Users who have installed and are using the Office Document Open Confirmation Tool for Office 2000 will be prompted with Open, Save, or Cancel before opening a document. The features of the Office Document Open Confirmation Tool are incorporated in Office XP and later editions of Office.
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Workarounds for Array Indexing Memory Corruption Vulnerability - CVE-2009-0558

Workaround refers to a setting or configuration change that does not correct the underlying vulnerability but would help block known attack vectors before you apply the update. Microsoft has tested the following workarounds and states in the discussion whether a workaround reduces functionality:


Do not open or save Excel files that you receive from untrusted sources or that you receive unexpectedly from trusted sources. This vulnerability could be exploited when a user opens a specially crafted file.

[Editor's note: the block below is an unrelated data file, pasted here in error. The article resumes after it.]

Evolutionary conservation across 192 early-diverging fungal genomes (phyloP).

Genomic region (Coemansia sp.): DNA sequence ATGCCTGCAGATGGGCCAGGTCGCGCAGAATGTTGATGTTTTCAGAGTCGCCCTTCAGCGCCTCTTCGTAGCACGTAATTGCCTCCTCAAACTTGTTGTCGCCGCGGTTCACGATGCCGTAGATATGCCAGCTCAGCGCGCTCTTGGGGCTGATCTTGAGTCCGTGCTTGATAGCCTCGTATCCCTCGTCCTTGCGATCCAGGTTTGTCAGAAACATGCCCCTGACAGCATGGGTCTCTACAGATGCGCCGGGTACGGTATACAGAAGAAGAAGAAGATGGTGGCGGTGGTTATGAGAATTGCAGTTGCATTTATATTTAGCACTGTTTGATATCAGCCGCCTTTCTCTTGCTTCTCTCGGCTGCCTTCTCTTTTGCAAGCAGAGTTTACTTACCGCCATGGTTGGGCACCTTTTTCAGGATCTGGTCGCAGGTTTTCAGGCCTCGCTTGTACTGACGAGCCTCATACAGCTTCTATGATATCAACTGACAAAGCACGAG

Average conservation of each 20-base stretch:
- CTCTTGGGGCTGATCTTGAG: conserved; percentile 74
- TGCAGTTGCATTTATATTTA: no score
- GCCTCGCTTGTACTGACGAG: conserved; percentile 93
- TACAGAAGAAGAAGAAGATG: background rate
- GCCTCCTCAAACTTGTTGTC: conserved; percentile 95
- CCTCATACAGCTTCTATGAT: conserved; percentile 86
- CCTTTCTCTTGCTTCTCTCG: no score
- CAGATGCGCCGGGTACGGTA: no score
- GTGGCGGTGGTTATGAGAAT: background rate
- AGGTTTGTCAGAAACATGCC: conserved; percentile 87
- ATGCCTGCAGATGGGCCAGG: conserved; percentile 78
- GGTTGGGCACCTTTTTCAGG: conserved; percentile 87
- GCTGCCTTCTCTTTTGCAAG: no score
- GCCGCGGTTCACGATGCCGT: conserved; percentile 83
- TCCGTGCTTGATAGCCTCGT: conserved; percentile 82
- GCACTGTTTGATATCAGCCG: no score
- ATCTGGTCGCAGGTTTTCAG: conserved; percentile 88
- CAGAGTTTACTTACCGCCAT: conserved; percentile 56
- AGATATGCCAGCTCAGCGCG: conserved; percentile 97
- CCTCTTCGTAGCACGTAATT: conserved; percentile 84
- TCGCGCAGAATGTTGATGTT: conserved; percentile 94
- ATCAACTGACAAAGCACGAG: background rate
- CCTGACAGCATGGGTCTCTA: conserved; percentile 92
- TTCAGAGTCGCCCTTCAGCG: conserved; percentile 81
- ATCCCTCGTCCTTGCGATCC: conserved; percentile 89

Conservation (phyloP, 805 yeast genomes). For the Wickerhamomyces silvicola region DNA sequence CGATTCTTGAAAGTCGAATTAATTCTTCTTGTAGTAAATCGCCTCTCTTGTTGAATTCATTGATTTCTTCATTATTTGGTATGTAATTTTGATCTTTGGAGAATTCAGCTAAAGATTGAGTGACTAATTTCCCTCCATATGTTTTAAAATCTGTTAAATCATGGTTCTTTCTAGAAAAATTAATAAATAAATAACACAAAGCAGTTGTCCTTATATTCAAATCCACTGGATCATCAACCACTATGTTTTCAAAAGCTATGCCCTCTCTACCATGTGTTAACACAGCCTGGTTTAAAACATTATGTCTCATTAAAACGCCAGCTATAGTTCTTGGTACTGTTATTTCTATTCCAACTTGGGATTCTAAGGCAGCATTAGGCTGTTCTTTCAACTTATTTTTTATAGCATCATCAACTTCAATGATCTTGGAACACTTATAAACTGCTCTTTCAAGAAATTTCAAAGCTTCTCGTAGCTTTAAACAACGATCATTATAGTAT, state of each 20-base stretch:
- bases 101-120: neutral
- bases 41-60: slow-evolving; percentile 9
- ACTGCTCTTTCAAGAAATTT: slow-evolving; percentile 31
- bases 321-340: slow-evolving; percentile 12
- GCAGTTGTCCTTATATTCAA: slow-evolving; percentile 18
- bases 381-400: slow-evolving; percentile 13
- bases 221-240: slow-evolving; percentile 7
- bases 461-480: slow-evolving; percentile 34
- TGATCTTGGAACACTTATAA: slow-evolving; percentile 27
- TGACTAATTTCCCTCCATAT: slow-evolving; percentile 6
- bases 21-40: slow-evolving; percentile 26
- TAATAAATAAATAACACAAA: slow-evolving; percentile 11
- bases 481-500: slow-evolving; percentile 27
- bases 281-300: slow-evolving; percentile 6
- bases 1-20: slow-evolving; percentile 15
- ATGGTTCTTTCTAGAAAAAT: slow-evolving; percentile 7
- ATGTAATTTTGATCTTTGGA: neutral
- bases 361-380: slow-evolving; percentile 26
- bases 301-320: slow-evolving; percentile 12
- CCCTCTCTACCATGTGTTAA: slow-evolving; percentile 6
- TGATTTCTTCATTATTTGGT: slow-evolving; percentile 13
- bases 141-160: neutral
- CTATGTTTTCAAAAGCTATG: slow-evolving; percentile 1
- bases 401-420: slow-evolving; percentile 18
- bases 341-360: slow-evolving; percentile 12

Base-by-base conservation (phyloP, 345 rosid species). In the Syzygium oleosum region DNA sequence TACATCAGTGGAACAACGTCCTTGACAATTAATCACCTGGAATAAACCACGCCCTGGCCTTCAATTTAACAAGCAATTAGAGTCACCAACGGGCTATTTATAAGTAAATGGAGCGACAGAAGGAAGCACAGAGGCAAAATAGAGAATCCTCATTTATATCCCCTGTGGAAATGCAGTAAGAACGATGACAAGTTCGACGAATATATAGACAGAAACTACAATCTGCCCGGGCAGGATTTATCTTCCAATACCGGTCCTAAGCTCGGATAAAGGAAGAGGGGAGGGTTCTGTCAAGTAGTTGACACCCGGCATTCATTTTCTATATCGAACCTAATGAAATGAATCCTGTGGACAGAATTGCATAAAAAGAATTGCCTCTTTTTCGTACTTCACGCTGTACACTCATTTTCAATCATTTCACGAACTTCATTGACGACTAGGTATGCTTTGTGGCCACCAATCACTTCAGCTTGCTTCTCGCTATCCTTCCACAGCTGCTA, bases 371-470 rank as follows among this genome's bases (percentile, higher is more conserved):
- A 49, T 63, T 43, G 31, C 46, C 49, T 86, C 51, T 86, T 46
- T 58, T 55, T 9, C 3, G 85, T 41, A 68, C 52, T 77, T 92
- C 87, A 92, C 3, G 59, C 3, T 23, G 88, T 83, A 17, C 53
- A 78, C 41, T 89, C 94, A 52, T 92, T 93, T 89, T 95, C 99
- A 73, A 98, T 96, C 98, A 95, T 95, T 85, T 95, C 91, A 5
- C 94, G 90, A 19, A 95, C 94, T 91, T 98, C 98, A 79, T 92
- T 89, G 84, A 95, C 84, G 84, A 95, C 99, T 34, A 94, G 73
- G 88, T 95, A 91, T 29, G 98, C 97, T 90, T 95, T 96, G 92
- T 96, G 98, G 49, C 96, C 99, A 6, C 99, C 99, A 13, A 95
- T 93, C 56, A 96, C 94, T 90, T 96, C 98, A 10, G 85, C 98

Top of sectionTop of section

FAQ for Array Indexing Memory Corruption Vulnerability - CVE-2009-0558

What is the scope of the vulnerability?
This is a remote code execution vulnerability. An attacker who successfully exploited this vulnerability could take complete control of an affected system remotely. An attacker could then install programs or view, change, or delete data; or create new accounts with full user rights.

What causes the vulnerability?
The vulnerability exists in the way that Microsoft Office Excel parses the Excel spreadsheet file format that could allow remote code execution when opening a specially crafted Excel spreadsheet.

What might an attacker use the vulnerability to do?